Smallwoodstock: Festival Meets Summer Fête Wedding with Fun For All the Family

Louise and Gaz were inspired by the fun times they had going to Reading festival together in their 20s when it came to planning their summer wedding. They also wanted as un-wedding like wedding as possible; having been to all the stereotypical weddings over the years, they were determined to have the absolute opposite. 

And that’s how Smallwoodstock was born! They originally considered having a low-key register office ceremony, but having waited 18 years to finally tie the knot, they wanted a day that their family could remember; “And at our age, there’s not that many excuses for a big party,” said Louise, “you tend to see people at funerals not weddings haha!”

With a £17,000 budget, and over 120 guests, a big party is was! With over 30 of the attendees being kids, they made sure to cater for their smallest guests, with their own children playing massive roles in the bridal party, and entertainment in the form of bouncy castle, soft play and face painter to keep them entertained. “As parents, we know keeping kids still occupied and happy at a wedding is nightmarish. We wanted them to have fun and most importantly, leave their parents alone! Our little guests were as important as the grown-ups. Our aim was a rocking, relaxed, chilled-out party for big and little kids alike!”

Other entertainment included two bands, carefully curated playlists in lieu of a DJ and a double-decker bus cocktail bar and lounge – it was their biggest expense, and one that their kids chose! “We’d saved up enough money for Disney or ‘the bus’, and gave the kids the option – they chose the bus! We all wanted the ‘wow’ factor; something so far removed from any wedding we’d been to before. The team at Deckerdence were so experienced, professional and on our level that they were worth every penny.”

With Deckerdence taking up two thirds of their budget, they had to make savings in lots of places. They made a wish list of everything, and marked up things they ‘had’ to have, things they wanted and things they’d only get in they suddenly came into a lot of money! They had a BBQ instead of a sit down meal – it was in keeping with the theme but also saved them a fortune. They provided a snack buffet with M&S sandwich platters for after the ceremony, and an ice cream van in the afternoon, all for under £19 a head! Their neighbour made their cake, and their field hire was a steal at just £600 for the six days required for set-up; they found it by sending out a plea on Facebook and a local landlord replied.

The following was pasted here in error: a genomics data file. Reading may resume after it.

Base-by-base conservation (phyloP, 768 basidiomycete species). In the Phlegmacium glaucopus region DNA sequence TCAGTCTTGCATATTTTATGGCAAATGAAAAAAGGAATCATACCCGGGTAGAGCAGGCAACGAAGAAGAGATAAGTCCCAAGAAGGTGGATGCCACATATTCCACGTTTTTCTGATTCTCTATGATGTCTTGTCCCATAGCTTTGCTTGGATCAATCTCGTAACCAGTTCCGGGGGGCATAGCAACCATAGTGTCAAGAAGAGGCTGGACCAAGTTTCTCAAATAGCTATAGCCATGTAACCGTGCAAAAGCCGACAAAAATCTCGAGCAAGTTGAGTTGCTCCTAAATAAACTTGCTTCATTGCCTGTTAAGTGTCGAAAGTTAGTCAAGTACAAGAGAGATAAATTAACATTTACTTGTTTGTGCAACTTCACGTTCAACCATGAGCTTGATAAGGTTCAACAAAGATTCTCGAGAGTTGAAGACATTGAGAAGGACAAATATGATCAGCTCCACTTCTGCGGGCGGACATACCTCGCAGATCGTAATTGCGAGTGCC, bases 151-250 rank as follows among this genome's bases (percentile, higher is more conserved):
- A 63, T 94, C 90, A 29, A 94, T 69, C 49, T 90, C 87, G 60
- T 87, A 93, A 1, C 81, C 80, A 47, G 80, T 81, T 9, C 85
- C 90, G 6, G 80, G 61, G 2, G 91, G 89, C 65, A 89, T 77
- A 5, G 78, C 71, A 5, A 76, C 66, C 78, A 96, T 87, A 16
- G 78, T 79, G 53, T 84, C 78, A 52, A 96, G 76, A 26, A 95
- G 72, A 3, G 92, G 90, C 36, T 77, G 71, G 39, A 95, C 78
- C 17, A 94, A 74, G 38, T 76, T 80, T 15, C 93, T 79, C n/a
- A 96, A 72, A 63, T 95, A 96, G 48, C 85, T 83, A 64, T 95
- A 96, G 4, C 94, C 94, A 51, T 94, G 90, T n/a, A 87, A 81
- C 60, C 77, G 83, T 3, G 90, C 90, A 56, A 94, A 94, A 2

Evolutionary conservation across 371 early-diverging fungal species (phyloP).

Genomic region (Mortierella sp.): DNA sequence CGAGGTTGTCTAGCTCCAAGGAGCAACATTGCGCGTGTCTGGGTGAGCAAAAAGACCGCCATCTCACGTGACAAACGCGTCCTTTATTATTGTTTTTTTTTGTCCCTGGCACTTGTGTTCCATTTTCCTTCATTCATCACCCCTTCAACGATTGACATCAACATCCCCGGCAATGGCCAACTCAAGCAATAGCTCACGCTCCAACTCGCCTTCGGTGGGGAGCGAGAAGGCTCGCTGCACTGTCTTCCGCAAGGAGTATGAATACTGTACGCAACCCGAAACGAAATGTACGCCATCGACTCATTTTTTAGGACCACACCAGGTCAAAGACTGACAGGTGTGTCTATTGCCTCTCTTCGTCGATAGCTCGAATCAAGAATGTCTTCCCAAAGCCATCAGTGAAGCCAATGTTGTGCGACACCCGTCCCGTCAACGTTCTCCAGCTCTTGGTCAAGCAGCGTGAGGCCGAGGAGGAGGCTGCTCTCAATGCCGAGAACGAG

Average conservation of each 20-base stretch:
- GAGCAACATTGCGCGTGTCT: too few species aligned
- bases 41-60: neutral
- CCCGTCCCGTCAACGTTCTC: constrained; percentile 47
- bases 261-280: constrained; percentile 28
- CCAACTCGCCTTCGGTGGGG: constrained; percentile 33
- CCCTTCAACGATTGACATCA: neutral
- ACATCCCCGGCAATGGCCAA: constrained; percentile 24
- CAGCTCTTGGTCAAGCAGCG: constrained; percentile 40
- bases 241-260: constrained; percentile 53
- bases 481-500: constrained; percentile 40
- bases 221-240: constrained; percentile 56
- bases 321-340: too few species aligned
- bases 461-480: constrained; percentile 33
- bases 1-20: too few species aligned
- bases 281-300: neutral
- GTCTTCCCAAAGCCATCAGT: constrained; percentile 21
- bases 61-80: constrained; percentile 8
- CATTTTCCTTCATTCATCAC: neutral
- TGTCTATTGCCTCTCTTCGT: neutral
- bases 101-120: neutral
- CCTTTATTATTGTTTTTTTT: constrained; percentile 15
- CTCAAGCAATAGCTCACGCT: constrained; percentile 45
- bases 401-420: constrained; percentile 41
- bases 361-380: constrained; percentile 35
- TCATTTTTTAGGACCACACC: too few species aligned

They also DIY’d pretty much all the decor; in fact, they went as far as to “brand” their wedding day, and designed a Smallwoodstock logo which appeared on everything – signage, stationery, cushions, even waistcoats for Gaz and best ‘man’ Flynn, the couples son. “Once we’d committed to the wedding being branded, the logo was everywhere and the brand was reflected in every aesthetic decision we made.” 

Their ceremony was ‘officiated’ by their 11 year old daughter; Louise and Gaz had actually got married in secret at a small register office affair a few days earlier, for several reasons. “I lost my dad six years ago,” Louise explained, “and without him to walk me down the aisle I wanted to have an intimate ceremony (partially through guilt of not having done it while he was still here – he went on and on at us to get married).” It meant their ceremony at Smallwoodstock didn’t have to include any formalities; they got married on a stage in a field, they did a little speech, some friends did short but sweet readings and that was it. “No seating plan, no cutting of the cake, minimal staged photos – just rocking out and festival fun!”

The one thing that Louise and Gas wish they’d known before planning their wedding, was just how confusing the emotions of organising a big day can be. “Joy and excitement with contrasting pressure. Pressure to get it right, to pull all the suppliers together, managing the budget, the endless questions from guests about silly things, will people turn up and will the weather kill it. The organising was relentless.”

“On one hand, I see the advantages of doing this kind of thing when you’re younger; you have more time, less commitments. However, being older and wiser meant we really knew what we wanted as we’d had 18 years to think about it. Plus it couldn’t have been more awesome having the kids playing such a huge part in the day.”

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